My advice is this – Regard illness as a training for dying.

If we utilize illness as a training for dying practice, then it is a most important training opportunity. Ultimately we will all face a final illness and enter into the dissolution of the elements, the demise of our physical body before our very eyes. If unprepared, this can be terrifying, shocking and cause for grieving or even an onslaught of emotional reactions. Physically speaking – it is a helpless and total experience.

However the one thing we can govern is our minds, where we place our minds in this process. This is why it is so important that during our lives we practice deep relaxation, compassion and the uplifted gaze of enlightened intent – while we are in the midst of intensity. This habit will serve us well in times where we lose control on a radical scale in the dying process.

Every time we are ill we are in a training ground for the final illness, how we will face that, what state of mind we will be in. So we can take seriously that the illness at hand is a useful opportunity to prepare – the path of fearlessness through preparation.

Buddhists believe that dying and death are decisive moments which will set the tone for the post-death experience and future lives. It is also our last opportunity to apply practices and generate positive momentum (aka merit). If we regard illness as our training for the great departure, then illness can be a great teacher to us.

Of course we will need some training to really do this – what is meditation except a lesson in where to place our minds, how to rest our minds, how to find ease in experiences (whatever they may be).

Even in Buddhist practices for healing such as the Medicine Buddha practice, the goal of these practices is not just a future return to health. That is a secondary goal. The primary goal of the practice is the present moment immediate benefit of resting our mind, leading it home to meet its true nature. To develop this capacity of resting the mind in its natural state is to develop a capacity which will serve us well. We may  start with wondering how we, based on deliberate initiative, can carry illness onto the path – but as we find deeper surrender and presence, this is how illness can carry our mind onto the path.

Footnotes

(1) Dudjom (2012-07-23). The Nyingma School of Tibetan Buddhism: Its Fundamentals and History (Kindle Location 21026, 27007). Wisdom Publications. Kindle Edition.

(2) Longchen Rabjam, The Precious Treasury of Pith Instructions, translated by Richard Barron,Padma Publishing, 2006

(3) Diemberger, Hildegard (2012-08-14). When a Woman Becomes a Religious Dynasty: The Samding Dorje Phagmo of Tibet (Kindle Locations 3141-3142). Columbia University Press. Kindle Edition.

(4) This is the two fold realization of the selfless of individuals (Tib. gang zag gi bdag med) and the selflessness of phenomena (Tib. chos-kyi bdag-med).

In the Nyingmapa Dzogchen tradition, the individual is seen to be both emptiness and presence, also known as the inseparability of emptiness and luminosity. Focus on emptiness is deconstructive process of letting go of illusions, seeing past false reifications of reality, release exagerated reliance on concepts and denying impermanence. However the realization of emptiness leaves something remaining, emptiness is also empty. Instead of emptiness being nothingness, it is inextricably interwoven with presence, the self-reflexive awareness.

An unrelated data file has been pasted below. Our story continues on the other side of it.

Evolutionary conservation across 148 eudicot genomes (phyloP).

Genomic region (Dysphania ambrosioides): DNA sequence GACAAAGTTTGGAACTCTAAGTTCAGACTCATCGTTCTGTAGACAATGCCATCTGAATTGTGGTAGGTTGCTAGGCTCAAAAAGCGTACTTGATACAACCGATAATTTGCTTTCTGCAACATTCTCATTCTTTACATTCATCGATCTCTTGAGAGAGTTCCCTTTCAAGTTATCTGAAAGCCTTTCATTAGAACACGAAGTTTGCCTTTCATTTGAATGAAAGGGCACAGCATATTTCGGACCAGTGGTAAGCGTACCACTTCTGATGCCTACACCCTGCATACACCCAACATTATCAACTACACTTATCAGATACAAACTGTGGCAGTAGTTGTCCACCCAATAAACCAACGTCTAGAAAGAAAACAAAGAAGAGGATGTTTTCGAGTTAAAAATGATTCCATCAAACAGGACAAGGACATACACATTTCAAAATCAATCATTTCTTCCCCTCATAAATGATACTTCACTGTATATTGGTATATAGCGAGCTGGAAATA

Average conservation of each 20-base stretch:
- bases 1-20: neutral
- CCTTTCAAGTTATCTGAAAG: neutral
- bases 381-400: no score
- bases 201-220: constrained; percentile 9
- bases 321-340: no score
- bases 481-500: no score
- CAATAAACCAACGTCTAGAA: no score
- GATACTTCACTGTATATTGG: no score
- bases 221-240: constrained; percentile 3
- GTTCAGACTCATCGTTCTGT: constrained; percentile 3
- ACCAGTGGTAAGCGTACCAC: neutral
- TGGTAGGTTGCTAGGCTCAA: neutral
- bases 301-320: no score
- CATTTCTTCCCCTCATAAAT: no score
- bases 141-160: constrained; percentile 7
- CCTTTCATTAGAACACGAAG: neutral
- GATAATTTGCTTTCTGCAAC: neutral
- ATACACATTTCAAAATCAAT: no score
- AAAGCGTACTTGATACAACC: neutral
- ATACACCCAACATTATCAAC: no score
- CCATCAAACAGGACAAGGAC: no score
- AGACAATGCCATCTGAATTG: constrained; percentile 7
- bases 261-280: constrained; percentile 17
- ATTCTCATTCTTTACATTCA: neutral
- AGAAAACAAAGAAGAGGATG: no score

(5) Rangdrol, Shabkar Natshok (2014-06-03). The Life of Shabkar: The Autobiography of a Tibetan Yogin (Kindle Location 7951). Shambhala Publications. Kindle Edition.

Bibliography

Diemberger, Hildegard (2012-08-14). When a Woman Becomes a Religious Dynasty: The Samding Dorje Phagmo of Tibet

Longchen Rabjam, The Precious Treasury of Pith Instructions, translated by Richard Barron, Padma Publishing, 2006

Rangdrol, Shabkar Natshok. (Translated by Padmakara Translation Group.) Food of Bodhisattvas: Buddhist Teachings on Abstaining from Meat. Shambhala Publications, 2004.

Rinpoche, Dudjom (2012-07-23). The Nyingma School of Tibetan Buddhism: Its Fundamentals and History. Sommerville, MA, Wisdom Publications, 1991.

Shantideva (1990), Santideva’s Bodhicharyavatara: Original Sanskrit text with English translation and exposition based on Prajnakarmati’s Panjika, Delhi: Aditya Prakashan.

Shantideva; Batchelor, Stephen (Trans). A Guide to the Bodhisattva’s Way of Life (6th Revised ed.), Snow Lion Publications, 1992.

Thurman, Robert (2000). The Holy Teaching of Vimalakirti: A Mahayana Scripture. Pennsylvania State University Press.

Watson, Burton (1997). The Vimalakirti Sutra. Columbia University Press.

Pema Khandro
Pema Khandro is a Tibetan Buddhist scholar, humanitarian, and teacher in the rare lineage of Tibet’s Buddhist Yogis. Raised in the west, ordained in the Nyingma lineage, enthroned as a tulku and trained as an academic, Pema Khandro presents both a traditional perspective and a modern voice. Read more at: https://www.pemakhandro.org/pema-khandro-extended-biography/